Centerline theory involves an imaginary line that extends vertically and divides the body into two bi-laterally symmetrical halves. The centerline is important because many vital pressure points lie along it (both front and back), such as the brain, throat, heart, solar plexus, bladder, testicles, or the spine. By shifting your centerline with respect to your opponent, you may make it less accessible and less vulnerable to attack. Your guard and blocks should protect your centerline.
The opponent's centerline serves as the convergence point of your strikes. Attacks should be directed toward the centerline. Do not extent your attacks and blocks past your own or your opponent's centerline or you will expose your side and rear to attack. Not extending your strikes and blocks to the centerline opens your centerline to attack.
If one can control the opponent’s centerline, then his ability to effectively move and strike will be nullified. Thus, understanding centerline theory and applying it in practice can greatly enhance one’s ability to strike and to defend.
Ways to Defend the Centerline
Blocking techniques may be applied in multiple ways depending on circumstances. For example, at the basic level the blocking arm can be used to simply parry a punch or kick using a "strength against strength" principle. This will be successful as long as the block is stronger than the opponent's strike.
At another level, the effectiveness of the blocking can be enhanced by simply shifting off the line of attack and adjusting the angle of your body obliquely (approx 45 degrees) to the incoming strike. In this way, the lead arm slips the strike, and the ”soft contains the hard."
At yet another level, blocking can be performed as a two level system based on "intercepting and redirecting" the incoming attack in conjunction with the body shift mentioned in the previous paragraph. Here, the trailing arm is used to "intercept" or cover the incoming attack after which the leading arm is used to "redirect" the force of the attack away. Alternatively, the trialing hand may be used to intercept and the leading arm used to counter strike the opponent.
People are particularly vulnerable to counter-attack at either the initiation or the termination of their attack. Therefore, it is essential to protect your center at both of these instances. Protecting the center during punching is mainly achieved through the action of the trailing hand. There are two ways to accomplish this:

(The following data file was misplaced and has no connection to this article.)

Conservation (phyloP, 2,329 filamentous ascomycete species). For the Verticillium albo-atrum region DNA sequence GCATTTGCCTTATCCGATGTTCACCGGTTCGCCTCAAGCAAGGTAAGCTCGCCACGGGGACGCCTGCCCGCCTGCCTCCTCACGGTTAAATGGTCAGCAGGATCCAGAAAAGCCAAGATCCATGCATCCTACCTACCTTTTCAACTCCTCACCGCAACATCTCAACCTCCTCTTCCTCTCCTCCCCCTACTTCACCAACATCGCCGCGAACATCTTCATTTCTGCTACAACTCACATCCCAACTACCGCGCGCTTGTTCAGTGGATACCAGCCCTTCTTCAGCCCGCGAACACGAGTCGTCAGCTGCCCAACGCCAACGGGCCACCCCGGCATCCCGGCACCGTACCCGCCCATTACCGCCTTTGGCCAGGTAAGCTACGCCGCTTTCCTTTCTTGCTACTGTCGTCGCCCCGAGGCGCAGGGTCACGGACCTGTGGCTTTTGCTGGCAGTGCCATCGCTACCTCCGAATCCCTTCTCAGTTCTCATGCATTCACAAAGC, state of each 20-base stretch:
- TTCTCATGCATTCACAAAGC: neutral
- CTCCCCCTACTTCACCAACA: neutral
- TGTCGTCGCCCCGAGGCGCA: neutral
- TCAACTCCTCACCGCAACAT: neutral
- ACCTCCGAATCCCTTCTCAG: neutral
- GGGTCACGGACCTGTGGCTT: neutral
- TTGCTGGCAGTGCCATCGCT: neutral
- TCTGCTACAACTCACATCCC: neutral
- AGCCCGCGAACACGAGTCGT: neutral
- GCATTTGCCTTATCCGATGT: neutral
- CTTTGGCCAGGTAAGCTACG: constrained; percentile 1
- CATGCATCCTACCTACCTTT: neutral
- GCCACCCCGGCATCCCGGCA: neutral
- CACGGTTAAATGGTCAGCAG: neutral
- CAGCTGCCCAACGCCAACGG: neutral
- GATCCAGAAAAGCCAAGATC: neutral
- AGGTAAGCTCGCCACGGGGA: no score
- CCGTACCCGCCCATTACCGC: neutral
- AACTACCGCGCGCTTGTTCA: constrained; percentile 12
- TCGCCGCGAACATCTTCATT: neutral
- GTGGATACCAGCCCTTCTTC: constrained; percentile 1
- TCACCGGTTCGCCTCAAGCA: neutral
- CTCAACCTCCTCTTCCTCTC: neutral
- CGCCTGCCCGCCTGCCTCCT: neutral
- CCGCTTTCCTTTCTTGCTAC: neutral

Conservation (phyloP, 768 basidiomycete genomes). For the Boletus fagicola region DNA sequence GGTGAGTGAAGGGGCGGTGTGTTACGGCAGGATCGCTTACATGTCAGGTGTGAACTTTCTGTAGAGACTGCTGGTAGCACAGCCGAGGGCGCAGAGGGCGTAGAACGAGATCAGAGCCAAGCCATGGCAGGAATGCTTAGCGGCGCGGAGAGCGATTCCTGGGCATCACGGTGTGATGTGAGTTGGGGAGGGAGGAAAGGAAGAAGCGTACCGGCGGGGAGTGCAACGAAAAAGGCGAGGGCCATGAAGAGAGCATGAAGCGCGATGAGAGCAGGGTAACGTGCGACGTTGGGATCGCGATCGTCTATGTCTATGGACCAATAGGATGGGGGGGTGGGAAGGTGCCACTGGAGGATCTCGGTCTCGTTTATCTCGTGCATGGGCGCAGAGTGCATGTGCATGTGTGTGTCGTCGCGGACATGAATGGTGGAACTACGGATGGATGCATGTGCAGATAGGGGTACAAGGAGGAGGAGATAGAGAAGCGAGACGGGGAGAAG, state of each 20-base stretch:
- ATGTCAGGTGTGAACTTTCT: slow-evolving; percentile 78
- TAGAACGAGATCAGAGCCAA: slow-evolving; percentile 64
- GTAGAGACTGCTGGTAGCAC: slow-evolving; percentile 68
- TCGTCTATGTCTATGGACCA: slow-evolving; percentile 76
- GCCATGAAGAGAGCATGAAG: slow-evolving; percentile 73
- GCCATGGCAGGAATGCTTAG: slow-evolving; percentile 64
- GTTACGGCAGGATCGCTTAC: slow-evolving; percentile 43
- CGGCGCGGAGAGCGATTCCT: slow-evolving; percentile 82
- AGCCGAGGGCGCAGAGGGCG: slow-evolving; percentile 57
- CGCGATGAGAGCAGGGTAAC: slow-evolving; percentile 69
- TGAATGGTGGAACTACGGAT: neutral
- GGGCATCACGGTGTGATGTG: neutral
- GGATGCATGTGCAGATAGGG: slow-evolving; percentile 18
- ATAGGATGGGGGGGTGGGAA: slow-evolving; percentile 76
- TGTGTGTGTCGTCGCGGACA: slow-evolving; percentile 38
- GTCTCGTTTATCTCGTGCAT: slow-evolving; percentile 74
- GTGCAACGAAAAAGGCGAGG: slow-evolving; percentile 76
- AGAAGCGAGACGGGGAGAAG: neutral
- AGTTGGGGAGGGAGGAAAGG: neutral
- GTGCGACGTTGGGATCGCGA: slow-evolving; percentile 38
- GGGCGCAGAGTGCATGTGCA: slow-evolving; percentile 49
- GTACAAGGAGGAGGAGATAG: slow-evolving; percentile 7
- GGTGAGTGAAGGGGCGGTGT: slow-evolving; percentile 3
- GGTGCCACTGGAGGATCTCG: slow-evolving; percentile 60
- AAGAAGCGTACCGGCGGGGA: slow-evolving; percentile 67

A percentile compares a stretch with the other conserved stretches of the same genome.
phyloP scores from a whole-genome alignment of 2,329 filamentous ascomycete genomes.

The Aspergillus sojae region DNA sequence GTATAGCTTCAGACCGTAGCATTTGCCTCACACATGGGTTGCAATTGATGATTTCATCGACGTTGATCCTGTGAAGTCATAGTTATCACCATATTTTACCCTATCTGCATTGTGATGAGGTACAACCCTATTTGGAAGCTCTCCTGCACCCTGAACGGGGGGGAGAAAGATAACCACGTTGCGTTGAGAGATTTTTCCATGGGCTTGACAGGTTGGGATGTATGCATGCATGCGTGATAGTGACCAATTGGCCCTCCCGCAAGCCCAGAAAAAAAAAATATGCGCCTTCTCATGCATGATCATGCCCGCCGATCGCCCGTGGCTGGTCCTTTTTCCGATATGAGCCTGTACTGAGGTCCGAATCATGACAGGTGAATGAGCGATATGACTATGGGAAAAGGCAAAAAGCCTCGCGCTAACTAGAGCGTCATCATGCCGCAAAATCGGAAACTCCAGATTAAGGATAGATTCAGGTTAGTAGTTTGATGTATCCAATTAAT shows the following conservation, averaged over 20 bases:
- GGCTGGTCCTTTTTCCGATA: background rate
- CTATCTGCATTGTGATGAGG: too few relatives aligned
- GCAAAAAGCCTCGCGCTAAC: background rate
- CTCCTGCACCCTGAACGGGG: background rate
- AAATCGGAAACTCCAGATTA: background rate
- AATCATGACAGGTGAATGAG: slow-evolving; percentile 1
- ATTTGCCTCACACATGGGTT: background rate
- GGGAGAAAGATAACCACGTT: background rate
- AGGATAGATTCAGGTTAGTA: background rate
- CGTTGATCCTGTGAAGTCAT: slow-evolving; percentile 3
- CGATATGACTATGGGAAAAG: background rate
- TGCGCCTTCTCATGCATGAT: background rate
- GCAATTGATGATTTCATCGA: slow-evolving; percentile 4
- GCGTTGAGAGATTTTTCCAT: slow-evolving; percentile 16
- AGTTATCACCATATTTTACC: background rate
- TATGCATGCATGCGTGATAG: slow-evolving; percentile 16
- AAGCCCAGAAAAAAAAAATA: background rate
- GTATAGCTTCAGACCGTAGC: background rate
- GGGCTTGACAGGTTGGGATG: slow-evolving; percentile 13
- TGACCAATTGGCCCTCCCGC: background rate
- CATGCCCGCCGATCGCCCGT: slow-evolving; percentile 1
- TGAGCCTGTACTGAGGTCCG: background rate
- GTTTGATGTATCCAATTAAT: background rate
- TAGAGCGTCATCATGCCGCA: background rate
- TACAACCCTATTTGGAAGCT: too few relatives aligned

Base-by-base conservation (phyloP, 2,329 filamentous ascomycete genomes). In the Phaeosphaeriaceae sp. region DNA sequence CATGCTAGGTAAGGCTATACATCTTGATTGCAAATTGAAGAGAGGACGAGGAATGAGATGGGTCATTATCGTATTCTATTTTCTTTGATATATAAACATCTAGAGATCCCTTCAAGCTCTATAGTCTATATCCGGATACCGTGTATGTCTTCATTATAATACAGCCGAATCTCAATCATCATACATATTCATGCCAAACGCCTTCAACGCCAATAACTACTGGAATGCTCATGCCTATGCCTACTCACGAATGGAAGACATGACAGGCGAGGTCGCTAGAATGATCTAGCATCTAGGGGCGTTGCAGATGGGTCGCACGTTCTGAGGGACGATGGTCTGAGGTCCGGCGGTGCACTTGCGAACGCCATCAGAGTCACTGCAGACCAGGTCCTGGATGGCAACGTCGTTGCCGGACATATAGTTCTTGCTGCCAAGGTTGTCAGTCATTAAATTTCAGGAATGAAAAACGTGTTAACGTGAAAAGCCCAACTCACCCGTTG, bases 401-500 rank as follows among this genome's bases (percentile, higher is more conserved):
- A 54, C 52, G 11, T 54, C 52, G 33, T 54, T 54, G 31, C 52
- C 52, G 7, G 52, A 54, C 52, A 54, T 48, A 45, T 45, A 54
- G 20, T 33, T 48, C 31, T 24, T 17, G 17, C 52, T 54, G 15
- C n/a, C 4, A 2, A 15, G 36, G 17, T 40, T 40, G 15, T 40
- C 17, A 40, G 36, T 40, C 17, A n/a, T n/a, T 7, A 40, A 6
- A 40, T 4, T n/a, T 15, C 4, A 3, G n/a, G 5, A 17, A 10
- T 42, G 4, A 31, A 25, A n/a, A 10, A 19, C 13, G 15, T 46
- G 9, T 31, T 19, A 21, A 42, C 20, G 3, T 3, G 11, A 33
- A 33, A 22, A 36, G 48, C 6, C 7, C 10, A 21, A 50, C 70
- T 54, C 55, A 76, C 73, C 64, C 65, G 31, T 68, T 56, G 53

- If the attacking lead hand is to be returned to chamber, then the trailing hand should move through a slight arc crossing the centerline prior to returning lead hand to chamber.
- The lead hand can be used to protect the head or body protection simultaneously with the punch as in combat or competition fighting. In this case, the lead hand is not returned to chamber but finishes by the side of the face or chest after arcing across the center.
Protecting the center during kicking is also important. In addition to the general vulnerability at the commencement and termination of a kick, there is an added complication of being solely supported on one or no feet during the kicking. Protecting the center during kicking is usually achieved in the following two ways:
- Maintain a central closed guard position with the hands throughout the duration of the kick. Hand positions will need to change sides depending on which leg is being used. The only time to use an open guard position is when you want to lure an opponent into attacking you at the opening.
- Raise the knee of the kicking leg high enough to afford protection to the abdomen.
Stance and body shifting may be used to protect the centerline. Any stance which provides maneuverability in all directions and also keeps your center facing away from your opponent will provide protection from an attack. Rotating your body and shifting your center away from the attack without changing your basic foot positioning will also provide protection.
An additional way to protect the centerline is to take your body off the line of attack and provide distance between you and the attacker. You will need to determine the speed and direction of the attack and move away accordingly. Remember to reposition yourself where your opponent will find it difficult to continue his attack.